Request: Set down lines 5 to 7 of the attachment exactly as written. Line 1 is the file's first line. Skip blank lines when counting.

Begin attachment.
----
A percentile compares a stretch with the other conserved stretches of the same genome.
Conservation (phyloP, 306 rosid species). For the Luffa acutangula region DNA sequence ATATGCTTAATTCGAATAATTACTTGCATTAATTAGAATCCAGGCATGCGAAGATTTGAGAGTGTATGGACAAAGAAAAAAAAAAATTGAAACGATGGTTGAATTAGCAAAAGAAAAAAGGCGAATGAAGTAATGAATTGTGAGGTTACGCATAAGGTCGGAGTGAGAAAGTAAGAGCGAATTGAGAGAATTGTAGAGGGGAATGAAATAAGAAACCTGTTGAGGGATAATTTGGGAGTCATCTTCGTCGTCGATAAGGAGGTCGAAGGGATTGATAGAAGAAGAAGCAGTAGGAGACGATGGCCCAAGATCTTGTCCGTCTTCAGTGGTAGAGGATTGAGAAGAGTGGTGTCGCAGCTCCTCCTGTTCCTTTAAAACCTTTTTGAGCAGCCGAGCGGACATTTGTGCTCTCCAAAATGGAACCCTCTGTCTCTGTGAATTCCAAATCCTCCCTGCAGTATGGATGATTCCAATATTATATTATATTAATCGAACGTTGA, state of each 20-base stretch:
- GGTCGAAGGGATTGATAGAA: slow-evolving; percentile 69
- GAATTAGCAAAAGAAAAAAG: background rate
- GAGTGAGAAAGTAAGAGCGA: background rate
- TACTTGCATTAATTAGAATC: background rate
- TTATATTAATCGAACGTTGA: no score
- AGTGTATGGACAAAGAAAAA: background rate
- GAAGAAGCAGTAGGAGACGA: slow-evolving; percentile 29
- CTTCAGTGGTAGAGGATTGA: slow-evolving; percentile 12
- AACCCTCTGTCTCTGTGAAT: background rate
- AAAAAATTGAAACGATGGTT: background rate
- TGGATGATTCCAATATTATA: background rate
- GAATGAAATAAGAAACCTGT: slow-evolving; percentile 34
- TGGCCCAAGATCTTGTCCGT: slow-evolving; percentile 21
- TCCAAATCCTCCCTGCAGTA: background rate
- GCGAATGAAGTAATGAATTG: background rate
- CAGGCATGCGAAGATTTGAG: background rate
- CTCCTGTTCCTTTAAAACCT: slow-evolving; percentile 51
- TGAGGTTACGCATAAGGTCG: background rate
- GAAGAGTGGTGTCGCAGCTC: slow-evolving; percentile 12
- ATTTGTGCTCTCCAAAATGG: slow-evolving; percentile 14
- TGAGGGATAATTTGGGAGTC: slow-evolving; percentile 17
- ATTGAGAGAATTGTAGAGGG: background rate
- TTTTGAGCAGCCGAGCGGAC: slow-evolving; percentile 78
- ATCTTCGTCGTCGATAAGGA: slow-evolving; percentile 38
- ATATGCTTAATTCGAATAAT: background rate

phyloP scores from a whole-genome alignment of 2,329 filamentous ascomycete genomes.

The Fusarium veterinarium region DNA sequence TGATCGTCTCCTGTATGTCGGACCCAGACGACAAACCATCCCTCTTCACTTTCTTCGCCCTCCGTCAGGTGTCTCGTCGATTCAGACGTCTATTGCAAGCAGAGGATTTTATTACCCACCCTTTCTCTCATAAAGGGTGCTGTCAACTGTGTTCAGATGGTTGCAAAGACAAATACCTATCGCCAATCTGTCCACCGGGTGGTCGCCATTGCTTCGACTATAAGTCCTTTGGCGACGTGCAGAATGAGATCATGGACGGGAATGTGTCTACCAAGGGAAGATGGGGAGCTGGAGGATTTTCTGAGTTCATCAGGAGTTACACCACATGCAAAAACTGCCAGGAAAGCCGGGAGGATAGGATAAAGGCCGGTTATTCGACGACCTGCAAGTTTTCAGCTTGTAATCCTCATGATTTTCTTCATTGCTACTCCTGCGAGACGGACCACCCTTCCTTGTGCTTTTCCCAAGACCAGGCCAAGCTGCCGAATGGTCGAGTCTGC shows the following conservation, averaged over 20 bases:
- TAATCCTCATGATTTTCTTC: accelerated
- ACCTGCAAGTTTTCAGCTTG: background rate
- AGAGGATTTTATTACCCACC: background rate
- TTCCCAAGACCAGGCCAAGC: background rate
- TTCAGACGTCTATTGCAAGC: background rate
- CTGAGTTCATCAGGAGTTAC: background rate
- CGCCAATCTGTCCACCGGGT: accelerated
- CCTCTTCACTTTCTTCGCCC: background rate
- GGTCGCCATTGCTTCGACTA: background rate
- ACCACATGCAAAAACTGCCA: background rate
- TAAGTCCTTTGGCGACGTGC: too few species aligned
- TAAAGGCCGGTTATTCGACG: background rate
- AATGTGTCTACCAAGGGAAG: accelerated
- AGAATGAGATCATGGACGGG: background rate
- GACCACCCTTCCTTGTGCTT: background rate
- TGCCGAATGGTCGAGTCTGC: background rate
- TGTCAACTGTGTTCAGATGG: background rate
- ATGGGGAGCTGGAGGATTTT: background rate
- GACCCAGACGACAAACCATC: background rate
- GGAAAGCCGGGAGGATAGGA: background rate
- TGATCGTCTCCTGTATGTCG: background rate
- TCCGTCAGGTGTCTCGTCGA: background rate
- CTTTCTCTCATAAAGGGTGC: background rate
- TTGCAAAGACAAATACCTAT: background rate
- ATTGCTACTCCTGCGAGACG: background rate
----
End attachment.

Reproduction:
- GAGTGAGAAAGTAAGAGCGA: background rate
- TACTTGCATTAATTAGAATC: background rate
- TTATATTAATCGAACGTTGA: no score